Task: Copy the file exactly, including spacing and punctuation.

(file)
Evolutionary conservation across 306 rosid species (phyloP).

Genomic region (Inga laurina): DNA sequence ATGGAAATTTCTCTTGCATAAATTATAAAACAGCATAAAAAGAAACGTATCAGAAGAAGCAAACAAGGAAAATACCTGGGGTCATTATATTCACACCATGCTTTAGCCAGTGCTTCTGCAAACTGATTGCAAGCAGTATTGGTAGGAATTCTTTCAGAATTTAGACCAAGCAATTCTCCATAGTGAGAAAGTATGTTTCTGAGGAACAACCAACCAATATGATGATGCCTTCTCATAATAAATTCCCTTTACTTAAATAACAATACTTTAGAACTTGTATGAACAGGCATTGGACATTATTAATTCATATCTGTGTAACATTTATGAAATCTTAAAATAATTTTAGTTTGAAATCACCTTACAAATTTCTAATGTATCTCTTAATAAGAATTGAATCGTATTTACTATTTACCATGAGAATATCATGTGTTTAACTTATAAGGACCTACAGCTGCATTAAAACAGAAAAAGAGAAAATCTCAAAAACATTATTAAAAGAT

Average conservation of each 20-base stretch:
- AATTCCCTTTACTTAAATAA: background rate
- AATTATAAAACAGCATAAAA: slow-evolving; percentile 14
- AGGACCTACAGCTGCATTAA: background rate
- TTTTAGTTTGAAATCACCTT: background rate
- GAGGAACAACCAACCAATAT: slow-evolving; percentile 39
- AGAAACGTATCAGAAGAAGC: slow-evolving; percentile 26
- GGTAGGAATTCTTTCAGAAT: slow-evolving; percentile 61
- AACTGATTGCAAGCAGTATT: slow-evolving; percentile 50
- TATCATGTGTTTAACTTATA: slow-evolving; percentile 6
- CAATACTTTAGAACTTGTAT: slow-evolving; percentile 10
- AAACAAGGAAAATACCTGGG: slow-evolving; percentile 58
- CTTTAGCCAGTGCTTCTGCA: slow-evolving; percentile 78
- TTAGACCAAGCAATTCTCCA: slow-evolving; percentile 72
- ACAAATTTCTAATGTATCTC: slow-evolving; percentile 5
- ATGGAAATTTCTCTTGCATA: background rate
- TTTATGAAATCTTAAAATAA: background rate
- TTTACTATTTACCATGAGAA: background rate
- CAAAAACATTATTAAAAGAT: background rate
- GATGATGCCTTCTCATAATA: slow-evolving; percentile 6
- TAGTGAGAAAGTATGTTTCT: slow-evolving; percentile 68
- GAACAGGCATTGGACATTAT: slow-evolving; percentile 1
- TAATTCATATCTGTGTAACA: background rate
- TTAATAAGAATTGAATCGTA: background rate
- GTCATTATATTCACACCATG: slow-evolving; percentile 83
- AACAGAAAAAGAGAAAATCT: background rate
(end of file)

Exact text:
Evolutionary conservation across 306 rosid species (phyloP).

Genomic region (Inga laurina): DNA sequence ATGGAAATTTCTCTTGCATAAATTATAAAACAGCATAAAAAGAAACGTATCAGAAGAAGCAAACAAGGAAAATACCTGGGGTCATTATATTCACACCATGCTTTAGCCAGTGCTTCTGCAAACTGATTGCAAGCAGTATTGGTAGGAATTCTTTCAGAATTTAGACCAAGCAATTCTCCATAGTGAGAAAGTATGTTTCTGAGGAACAACCAACCAATATGATGATGCCTTCTCATAATAAATTCCCTTTACTTAAATAACAATACTTTAGAACTTGTATGAACAGGCATTGGACATTATTAATTCATATCTGTGTAACATTTATGAAATCTTAAAATAATTTTAGTTTGAAATCACCTTACAAATTTCTAATGTATCTCTTAATAAGAATTGAATCGTATTTACTATTTACCATGAGAATATCATGTGTTTAACTTATAAGGACCTACAGCTGCATTAAAACAGAAAAAGAGAAAATCTCAAAAACATTATTAAAAGAT

Average conservation of each 20-base stretch:
- AATTCCCTTTACTTAAATAA: background rate
- AATTATAAAACAGCATAAAA: slow-evolving; percentile 14
- AGGACCTACAGCTGCATTAA: background rate
- TTTTAGTTTGAAATCACCTT: background rate
- GAGGAACAACCAACCAATAT: slow-evolving; percentile 39
- AGAAACGTATCAGAAGAAGC: slow-evolving; percentile 26
- GGTAGGAATTCTTTCAGAAT: slow-evolving; percentile 61
- AACTGATTGCAAGCAGTATT: slow-evolving; percentile 50
- TATCATGTGTTTAACTTATA: slow-evolving; percentile 6
- CAATACTTTAGAACTTGTAT: slow-evolving; percentile 10
- AAACAAGGAAAATACCTGGG: slow-evolving; percentile 58
- CTTTAGCCAGTGCTTCTGCA: slow-evolving; percentile 78
- TTAGACCAAGCAATTCTCCA: slow-evolving; percentile 72
- ACAAATTTCTAATGTATCTC: slow-evolving; percentile 5
- ATGGAAATTTCTCTTGCATA: background rate
- TTTATGAAATCTTAAAATAA: background rate
- TTTACTATTTACCATGAGAA: background rate
- CAAAAACATTATTAAAAGAT: background rate
- GATGATGCCTTCTCATAATA: slow-evolving; percentile 6
- TAGTGAGAAAGTATGTTTCT: slow-evolving; percentile 68
- GAACAGGCATTGGACATTAT: slow-evolving; percentile 1
- TAATTCATATCTGTGTAACA: background rate
- TTAATAAGAATTGAATCGTA: background rate
- GTCATTATATTCACACCATG: slow-evolving; percentile 83
- AACAGAAAAAGAGAAAATCT: background rate